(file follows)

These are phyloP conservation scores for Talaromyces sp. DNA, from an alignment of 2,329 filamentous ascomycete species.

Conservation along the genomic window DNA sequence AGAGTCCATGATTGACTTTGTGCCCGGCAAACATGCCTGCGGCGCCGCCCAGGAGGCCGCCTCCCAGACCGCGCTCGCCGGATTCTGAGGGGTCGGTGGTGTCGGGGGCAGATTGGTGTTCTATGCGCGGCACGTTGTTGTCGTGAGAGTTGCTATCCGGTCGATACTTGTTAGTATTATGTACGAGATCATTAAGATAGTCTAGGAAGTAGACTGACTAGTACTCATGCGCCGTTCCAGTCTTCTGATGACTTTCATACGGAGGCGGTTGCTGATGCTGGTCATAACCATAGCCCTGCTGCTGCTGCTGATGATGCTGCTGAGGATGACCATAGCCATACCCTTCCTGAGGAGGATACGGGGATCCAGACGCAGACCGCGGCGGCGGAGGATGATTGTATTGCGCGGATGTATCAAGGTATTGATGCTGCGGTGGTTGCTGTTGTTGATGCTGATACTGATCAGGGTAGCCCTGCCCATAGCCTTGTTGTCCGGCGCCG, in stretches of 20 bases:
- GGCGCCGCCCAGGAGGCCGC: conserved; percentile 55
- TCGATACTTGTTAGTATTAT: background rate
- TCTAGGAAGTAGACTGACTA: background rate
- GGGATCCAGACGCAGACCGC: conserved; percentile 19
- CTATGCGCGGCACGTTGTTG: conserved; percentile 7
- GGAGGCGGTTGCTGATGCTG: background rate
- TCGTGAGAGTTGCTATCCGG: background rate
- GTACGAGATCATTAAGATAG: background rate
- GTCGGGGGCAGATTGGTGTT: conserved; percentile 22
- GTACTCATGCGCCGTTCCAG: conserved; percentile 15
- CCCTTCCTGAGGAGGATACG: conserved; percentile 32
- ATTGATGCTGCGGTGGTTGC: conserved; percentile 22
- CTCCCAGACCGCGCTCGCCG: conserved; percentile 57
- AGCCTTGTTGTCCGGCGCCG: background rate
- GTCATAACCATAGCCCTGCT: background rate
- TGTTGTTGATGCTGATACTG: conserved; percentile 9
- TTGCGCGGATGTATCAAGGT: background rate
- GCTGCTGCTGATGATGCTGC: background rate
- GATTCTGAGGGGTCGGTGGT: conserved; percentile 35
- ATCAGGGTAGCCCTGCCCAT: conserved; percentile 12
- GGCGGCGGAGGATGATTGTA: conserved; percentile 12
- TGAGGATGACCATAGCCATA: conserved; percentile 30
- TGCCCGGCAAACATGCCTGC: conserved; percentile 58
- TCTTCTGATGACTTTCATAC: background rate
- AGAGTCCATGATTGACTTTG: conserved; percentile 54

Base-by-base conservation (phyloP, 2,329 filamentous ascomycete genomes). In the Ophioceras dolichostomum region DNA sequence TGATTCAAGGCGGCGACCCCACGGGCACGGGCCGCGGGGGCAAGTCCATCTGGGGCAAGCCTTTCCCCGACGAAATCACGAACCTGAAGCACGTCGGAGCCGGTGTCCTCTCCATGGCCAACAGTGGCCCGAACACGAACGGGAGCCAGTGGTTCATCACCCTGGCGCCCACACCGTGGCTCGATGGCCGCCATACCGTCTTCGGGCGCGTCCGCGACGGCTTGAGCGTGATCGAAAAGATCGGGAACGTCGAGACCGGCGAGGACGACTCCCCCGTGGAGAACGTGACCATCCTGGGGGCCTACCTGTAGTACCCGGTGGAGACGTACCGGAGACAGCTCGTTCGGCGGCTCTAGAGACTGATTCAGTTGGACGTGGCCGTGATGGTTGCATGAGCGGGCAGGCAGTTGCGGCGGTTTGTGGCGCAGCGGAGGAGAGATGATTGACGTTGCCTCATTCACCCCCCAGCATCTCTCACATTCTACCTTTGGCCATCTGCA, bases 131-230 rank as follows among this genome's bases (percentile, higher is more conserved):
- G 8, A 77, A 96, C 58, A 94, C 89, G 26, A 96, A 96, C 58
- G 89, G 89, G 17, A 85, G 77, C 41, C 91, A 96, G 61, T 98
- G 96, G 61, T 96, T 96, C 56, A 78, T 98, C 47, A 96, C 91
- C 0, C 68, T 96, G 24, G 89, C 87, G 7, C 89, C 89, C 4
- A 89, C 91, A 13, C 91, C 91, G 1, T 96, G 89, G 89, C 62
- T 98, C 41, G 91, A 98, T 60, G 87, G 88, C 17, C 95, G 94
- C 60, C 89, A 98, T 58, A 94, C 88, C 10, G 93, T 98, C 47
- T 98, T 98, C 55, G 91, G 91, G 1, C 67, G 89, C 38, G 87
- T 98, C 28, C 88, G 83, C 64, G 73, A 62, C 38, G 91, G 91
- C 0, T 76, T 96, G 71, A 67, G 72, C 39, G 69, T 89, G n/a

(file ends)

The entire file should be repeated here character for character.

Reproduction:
These are phyloP conservation scores for Talaromyces sp. DNA, from an alignment of 2,329 filamentous ascomycete species.

Conservation along the genomic window DNA sequence AGAGTCCATGATTGACTTTGTGCCCGGCAAACATGCCTGCGGCGCCGCCCAGGAGGCCGCCTCCCAGACCGCGCTCGCCGGATTCTGAGGGGTCGGTGGTGTCGGGGGCAGATTGGTGTTCTATGCGCGGCACGTTGTTGTCGTGAGAGTTGCTATCCGGTCGATACTTGTTAGTATTATGTACGAGATCATTAAGATAGTCTAGGAAGTAGACTGACTAGTACTCATGCGCCGTTCCAGTCTTCTGATGACTTTCATACGGAGGCGGTTGCTGATGCTGGTCATAACCATAGCCCTGCTGCTGCTGCTGATGATGCTGCTGAGGATGACCATAGCCATACCCTTCCTGAGGAGGATACGGGGATCCAGACGCAGACCGCGGCGGCGGAGGATGATTGTATTGCGCGGATGTATCAAGGTATTGATGCTGCGGTGGTTGCTGTTGTTGATGCTGATACTGATCAGGGTAGCCCTGCCCATAGCCTTGTTGTCCGGCGCCG, in stretches of 20 bases:
- GGCGCCGCCCAGGAGGCCGC: conserved; percentile 55
- TCGATACTTGTTAGTATTAT: background rate
- TCTAGGAAGTAGACTGACTA: background rate
- GGGATCCAGACGCAGACCGC: conserved; percentile 19
- CTATGCGCGGCACGTTGTTG: conserved; percentile 7
- GGAGGCGGTTGCTGATGCTG: background rate
- TCGTGAGAGTTGCTATCCGG: background rate
- GTACGAGATCATTAAGATAG: background rate
- GTCGGGGGCAGATTGGTGTT: conserved; percentile 22
- GTACTCATGCGCCGTTCCAG: conserved; percentile 15
- CCCTTCCTGAGGAGGATACG: conserved; percentile 32
- ATTGATGCTGCGGTGGTTGC: conserved; percentile 22
- CTCCCAGACCGCGCTCGCCG: conserved; percentile 57
- AGCCTTGTTGTCCGGCGCCG: background rate
- GTCATAACCATAGCCCTGCT: background rate
- TGTTGTTGATGCTGATACTG: conserved; percentile 9
- TTGCGCGGATGTATCAAGGT: background rate
- GCTGCTGCTGATGATGCTGC: background rate
- GATTCTGAGGGGTCGGTGGT: conserved; percentile 35
- ATCAGGGTAGCCCTGCCCAT: conserved; percentile 12
- GGCGGCGGAGGATGATTGTA: conserved; percentile 12
- TGAGGATGACCATAGCCATA: conserved; percentile 30
- TGCCCGGCAAACATGCCTGC: conserved; percentile 58
- TCTTCTGATGACTTTCATAC: background rate
- AGAGTCCATGATTGACTTTG: conserved; percentile 54

Base-by-base conservation (phyloP, 2,329 filamentous ascomycete genomes). In the Ophioceras dolichostomum region DNA sequence TGATTCAAGGCGGCGACCCCACGGGCACGGGCCGCGGGGGCAAGTCCATCTGGGGCAAGCCTTTCCCCGACGAAATCACGAACCTGAAGCACGTCGGAGCCGGTGTCCTCTCCATGGCCAACAGTGGCCCGAACACGAACGGGAGCCAGTGGTTCATCACCCTGGCGCCCACACCGTGGCTCGATGGCCGCCATACCGTCTTCGGGCGCGTCCGCGACGGCTTGAGCGTGATCGAAAAGATCGGGAACGTCGAGACCGGCGAGGACGACTCCCCCGTGGAGAACGTGACCATCCTGGGGGCCTACCTGTAGTACCCGGTGGAGACGTACCGGAGACAGCTCGTTCGGCGGCTCTAGAGACTGATTCAGTTGGACGTGGCCGTGATGGTTGCATGAGCGGGCAGGCAGTTGCGGCGGTTTGTGGCGCAGCGGAGGAGAGATGATTGACGTTGCCTCATTCACCCCCCAGCATCTCTCACATTCTACCTTTGGCCATCTGCA, bases 131-230 rank as follows among this genome's bases (percentile, higher is more conserved):
- G 8, A 77, A 96, C 58, A 94, C 89, G 26, A 96, A 96, C 58
- G 89, G 89, G 17, A 85, G 77, C 41, C 91, A 96, G 61, T 98
- G 96, G 61, T 96, T 96, C 56, A 78, T 98, C 47, A 96, C 91
- C 0, C 68, T 96, G 24, G 89, C 87, G 7, C 89, C 89, C 4
- A 89, C 91, A 13, C 91, C 91, G 1, T 96, G 89, G 89, C 62
- T 98, C 41, G 91, A 98, T 60, G 87, G 88, C 17, C 95, G 94
- C 60, C 89, A 98, T 58, A 94, C 88, C 10, G 93, T 98, C 47
- T 98, T 98, C 55, G 91, G 91, G 1, C 67, G 89, C 38, G 87
- T 98, C 28, C 88, G 83, C 64, G 73, A 62, C 38, G 91, G 91
- C 0, T 76, T 96, G 71, A 67, G 72, C 39, G 69, T 89, G n/a